The belief here is that something is seriously wrong if all leaders and mentors of children and youth are only ever drawn from within the late teen or twenty-something age bracket. The Bible itself often couches discipleship in multigenerational terms (e.g. Titus 2:1-8), suggesting that a network of spiritual grandparents, couples, college students, single adults, empty nesters, and widowers all provide the richest and most effective context for discipleship outside a biological family unit.
B. By cross generational serving in congregational life:
“We were welcomed not just in youth group; we were welcomed into other parts of the ministry of the church, whether it be in the worship or the praise team on Sunday mornings, or whether it be teaching Sunday school to kids or helping with cleaning or serving…all these other types of things really just brought the youth in and made them feel like they had a place and even feel like they were valued as individuals” 
Research suggested that another important way of bridging the intergenerational gap is that we must find ways to actively and intentionally include children, teens and young adults in serving within the congregational life of the church, rather than relegating them to back rooms, or passively sitting in the back pews. 
“Children need to contribute to the church. We need to recognize children’s gifts, skills and the ability to model the Christian faith to each other and us” 
Re-enforcing faith commitment means children, teenagers and young adults today need more public faith engagement, meaningful ‘rites of passage’ (such as confirmation, inclusion in praying, serving and bible reading in church) as well as given specific disciple-making responsibilities such as visiting the sick, teaching children by caring for, training, mentoring and discipling those younger in the faith than them. 
“I learned how to effectively model and shape a biblical view of the church for the youth. What was so different? To start, students were part of the church. Rather than a token “Youth Sunday,” we regularly had students serving as ushers, greeters, choristers, music volunteers, and Scripture readers. Some of our older teens were teaching Sunday school, and when the church gathered for various functions, teens joined in the mix. This was an intergenerational church family where relationships spanned decades and all ages served side by side. Sure, we had youth Bible study groups and other activities specifically for students, but that never precluded their involvement in the gathered church”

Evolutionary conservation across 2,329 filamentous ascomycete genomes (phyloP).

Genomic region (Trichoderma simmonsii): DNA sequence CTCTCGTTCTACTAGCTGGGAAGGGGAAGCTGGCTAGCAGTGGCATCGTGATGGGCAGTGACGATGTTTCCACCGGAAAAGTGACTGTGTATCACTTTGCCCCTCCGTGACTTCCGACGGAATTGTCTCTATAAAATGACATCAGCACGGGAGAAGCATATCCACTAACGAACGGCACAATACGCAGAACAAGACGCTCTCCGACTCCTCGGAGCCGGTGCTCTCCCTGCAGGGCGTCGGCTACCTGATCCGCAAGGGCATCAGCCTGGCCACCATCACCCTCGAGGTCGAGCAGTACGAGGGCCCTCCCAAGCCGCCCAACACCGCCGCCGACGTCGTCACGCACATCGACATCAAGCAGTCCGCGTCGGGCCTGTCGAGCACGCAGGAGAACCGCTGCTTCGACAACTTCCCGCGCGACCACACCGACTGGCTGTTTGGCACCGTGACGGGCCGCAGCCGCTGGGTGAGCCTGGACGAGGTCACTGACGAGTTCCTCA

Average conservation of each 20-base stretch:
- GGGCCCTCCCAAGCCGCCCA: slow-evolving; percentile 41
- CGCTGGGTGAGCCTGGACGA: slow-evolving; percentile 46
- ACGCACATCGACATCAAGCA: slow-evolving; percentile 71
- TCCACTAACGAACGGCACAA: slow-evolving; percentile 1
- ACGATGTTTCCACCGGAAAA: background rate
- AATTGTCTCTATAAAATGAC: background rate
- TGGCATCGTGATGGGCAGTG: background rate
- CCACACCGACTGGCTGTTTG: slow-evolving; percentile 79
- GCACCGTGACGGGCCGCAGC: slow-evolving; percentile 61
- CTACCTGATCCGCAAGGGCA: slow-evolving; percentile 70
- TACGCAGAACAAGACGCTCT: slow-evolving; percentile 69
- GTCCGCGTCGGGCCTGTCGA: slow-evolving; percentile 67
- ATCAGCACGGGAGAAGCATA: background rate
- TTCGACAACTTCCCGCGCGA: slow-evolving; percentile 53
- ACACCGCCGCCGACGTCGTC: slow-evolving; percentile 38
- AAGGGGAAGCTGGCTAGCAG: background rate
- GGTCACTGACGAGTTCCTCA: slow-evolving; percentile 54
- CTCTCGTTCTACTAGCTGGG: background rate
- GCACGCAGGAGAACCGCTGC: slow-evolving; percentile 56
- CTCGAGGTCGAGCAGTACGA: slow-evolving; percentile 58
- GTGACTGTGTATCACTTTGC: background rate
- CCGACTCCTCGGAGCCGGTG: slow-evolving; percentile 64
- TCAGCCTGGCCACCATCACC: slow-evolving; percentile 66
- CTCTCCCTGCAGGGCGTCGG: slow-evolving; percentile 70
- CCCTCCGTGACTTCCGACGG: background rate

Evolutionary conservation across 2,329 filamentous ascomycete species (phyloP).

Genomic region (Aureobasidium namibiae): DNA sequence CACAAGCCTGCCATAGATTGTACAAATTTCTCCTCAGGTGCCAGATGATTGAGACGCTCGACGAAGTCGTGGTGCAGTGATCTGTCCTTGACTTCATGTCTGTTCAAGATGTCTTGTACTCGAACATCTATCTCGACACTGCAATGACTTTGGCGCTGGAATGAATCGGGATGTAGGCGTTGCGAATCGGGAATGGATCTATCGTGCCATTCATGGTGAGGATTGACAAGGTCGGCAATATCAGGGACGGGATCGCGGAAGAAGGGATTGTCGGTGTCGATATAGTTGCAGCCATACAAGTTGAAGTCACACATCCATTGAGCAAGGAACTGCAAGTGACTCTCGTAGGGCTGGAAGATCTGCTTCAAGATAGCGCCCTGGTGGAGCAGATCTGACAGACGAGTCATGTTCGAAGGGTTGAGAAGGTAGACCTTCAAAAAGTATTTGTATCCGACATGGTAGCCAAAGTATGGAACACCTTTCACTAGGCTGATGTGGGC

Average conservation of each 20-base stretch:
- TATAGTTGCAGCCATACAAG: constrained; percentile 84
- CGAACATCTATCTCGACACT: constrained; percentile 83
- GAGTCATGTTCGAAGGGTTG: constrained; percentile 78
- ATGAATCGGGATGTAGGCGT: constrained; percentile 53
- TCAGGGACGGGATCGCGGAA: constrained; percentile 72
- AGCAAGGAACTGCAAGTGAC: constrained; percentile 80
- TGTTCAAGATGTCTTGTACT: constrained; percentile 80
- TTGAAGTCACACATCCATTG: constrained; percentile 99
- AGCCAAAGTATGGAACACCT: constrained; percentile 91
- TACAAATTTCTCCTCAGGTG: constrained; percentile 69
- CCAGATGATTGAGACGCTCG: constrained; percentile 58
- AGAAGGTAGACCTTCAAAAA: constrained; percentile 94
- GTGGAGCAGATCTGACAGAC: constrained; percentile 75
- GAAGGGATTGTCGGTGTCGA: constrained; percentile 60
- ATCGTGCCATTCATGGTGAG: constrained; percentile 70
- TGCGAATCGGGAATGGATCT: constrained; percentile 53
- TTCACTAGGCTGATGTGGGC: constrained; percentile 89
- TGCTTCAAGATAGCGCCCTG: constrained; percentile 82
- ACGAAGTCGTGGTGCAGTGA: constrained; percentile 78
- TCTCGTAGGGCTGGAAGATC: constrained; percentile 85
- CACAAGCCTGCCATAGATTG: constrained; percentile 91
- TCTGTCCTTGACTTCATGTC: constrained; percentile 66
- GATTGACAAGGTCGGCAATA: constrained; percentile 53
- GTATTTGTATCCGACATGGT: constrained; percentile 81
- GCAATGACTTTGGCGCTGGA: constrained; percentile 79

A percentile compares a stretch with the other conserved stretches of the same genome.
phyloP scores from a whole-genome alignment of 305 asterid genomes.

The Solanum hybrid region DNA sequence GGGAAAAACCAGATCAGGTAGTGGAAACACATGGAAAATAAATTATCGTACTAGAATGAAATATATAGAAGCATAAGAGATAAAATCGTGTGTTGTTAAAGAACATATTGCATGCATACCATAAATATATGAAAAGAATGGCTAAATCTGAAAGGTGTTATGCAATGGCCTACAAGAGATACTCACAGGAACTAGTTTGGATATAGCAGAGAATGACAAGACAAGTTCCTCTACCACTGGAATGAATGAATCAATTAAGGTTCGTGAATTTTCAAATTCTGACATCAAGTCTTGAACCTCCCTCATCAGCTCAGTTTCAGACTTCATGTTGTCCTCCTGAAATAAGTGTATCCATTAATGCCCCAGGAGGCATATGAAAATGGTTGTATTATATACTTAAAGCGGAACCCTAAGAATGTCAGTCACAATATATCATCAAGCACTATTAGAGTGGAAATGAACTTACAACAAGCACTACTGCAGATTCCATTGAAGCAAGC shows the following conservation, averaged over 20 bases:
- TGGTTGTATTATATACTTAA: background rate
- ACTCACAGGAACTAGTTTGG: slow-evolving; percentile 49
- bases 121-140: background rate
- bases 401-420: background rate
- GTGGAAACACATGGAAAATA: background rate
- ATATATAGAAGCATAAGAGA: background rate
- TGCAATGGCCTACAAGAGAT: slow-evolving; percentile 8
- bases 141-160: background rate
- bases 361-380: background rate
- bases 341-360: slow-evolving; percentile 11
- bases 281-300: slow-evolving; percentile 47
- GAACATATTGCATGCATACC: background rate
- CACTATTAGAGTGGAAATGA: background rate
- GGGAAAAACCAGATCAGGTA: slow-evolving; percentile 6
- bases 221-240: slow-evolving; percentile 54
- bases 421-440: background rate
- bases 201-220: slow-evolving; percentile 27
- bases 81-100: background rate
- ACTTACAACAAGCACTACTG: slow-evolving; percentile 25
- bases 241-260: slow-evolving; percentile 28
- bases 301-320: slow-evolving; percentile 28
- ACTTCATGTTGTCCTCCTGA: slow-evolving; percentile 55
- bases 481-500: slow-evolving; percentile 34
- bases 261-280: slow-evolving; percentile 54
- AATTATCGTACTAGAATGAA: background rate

Joiner believes that the spiritual formation of children and teenagers is closely connected to the act of serving in particular. That if we fail to help kids make a practical investment of time and energy into serving others, their hearts will never mature in learning to care for, and serve others (particularly as they transition towards high school and college). 
“It’s important to understand how closely spiritual formation is connected to the act of serving. If we fail to help kids make a practical investment of their time and energy in serving others, their hearts will never mature to care for others…Too many churches teach as if students should sit and listen instead of actually experiencing hands-on ministry”